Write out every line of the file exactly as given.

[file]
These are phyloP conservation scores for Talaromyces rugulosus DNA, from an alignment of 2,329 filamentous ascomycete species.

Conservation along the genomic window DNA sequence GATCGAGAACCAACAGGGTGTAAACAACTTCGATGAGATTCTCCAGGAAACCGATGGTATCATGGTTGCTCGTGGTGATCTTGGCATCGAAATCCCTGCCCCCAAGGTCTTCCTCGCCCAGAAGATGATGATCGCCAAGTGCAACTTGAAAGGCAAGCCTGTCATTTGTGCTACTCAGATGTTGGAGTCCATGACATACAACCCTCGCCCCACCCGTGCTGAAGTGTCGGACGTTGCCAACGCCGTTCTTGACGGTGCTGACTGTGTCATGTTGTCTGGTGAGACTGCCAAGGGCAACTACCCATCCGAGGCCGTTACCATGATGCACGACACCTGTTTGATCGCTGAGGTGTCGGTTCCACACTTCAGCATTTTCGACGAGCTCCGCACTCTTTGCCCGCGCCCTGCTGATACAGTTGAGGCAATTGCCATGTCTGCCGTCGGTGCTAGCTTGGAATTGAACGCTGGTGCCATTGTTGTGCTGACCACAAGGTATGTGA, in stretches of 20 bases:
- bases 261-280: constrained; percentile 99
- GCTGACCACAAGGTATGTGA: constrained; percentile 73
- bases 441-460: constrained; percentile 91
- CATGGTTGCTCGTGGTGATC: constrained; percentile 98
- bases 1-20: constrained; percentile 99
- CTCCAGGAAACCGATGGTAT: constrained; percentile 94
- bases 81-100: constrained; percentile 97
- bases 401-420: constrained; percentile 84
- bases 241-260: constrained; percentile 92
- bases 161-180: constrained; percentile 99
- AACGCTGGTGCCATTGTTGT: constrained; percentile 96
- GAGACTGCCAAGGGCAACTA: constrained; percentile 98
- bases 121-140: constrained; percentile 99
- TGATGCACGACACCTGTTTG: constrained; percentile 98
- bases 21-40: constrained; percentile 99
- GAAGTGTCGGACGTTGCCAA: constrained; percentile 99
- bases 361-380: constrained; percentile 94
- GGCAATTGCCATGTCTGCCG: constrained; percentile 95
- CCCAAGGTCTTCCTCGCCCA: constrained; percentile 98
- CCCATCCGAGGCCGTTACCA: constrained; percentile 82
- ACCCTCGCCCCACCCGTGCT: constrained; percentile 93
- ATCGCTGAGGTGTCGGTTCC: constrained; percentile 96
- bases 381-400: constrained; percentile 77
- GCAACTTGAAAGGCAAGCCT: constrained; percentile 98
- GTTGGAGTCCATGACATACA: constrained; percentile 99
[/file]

These are phyloP conservation scores for Talaromyces rugulosus DNA, from an alignment of 2,329 filamentous ascomycete species.

Conservation along the genomic window DNA sequence GATCGAGAACCAACAGGGTGTAAACAACTTCGATGAGATTCTCCAGGAAACCGATGGTATCATGGTTGCTCGTGGTGATCTTGGCATCGAAATCCCTGCCCCCAAGGTCTTCCTCGCCCAGAAGATGATGATCGCCAAGTGCAACTTGAAAGGCAAGCCTGTCATTTGTGCTACTCAGATGTTGGAGTCCATGACATACAACCCTCGCCCCACCCGTGCTGAAGTGTCGGACGTTGCCAACGCCGTTCTTGACGGTGCTGACTGTGTCATGTTGTCTGGTGAGACTGCCAAGGGCAACTACCCATCCGAGGCCGTTACCATGATGCACGACACCTGTTTGATCGCTGAGGTGTCGGTTCCACACTTCAGCATTTTCGACGAGCTCCGCACTCTTTGCCCGCGCCCTGCTGATACAGTTGAGGCAATTGCCATGTCTGCCGTCGGTGCTAGCTTGGAATTGAACGCTGGTGCCATTGTTGTGCTGACCACAAGGTATGTGA, in stretches of 20 bases:
- bases 261-280: constrained; percentile 99
- GCTGACCACAAGGTATGTGA: constrained; percentile 73
- bases 441-460: constrained; percentile 91
- CATGGTTGCTCGTGGTGATC: constrained; percentile 98
- bases 1-20: constrained; percentile 99
- CTCCAGGAAACCGATGGTAT: constrained; percentile 94
- bases 81-100: constrained; percentile 97
- bases 401-420: constrained; percentile 84
- bases 241-260: constrained; percentile 92
- bases 161-180: constrained; percentile 99
- AACGCTGGTGCCATTGTTGT: constrained; percentile 96
- GAGACTGCCAAGGGCAACTA: constrained; percentile 98
- bases 121-140: constrained; percentile 99
- TGATGCACGACACCTGTTTG: constrained; percentile 98
- bases 21-40: constrained; percentile 99
- GAAGTGTCGGACGTTGCCAA: constrained; percentile 99
- bases 361-380: constrained; percentile 94
- GGCAATTGCCATGTCTGCCG: constrained; percentile 95
- CCCAAGGTCTTCCTCGCCCA: constrained; percentile 98
- CCCATCCGAGGCCGTTACCA: constrained; percentile 82
- ACCCTCGCCCCACCCGTGCT: constrained; percentile 93
- ATCGCTGAGGTGTCGGTTCC: constrained; percentile 96
- bases 381-400: constrained; percentile 77
- GCAACTTGAAAGGCAAGCCT: constrained; percentile 98
- GTTGGAGTCCATGACATACA: constrained; percentile 99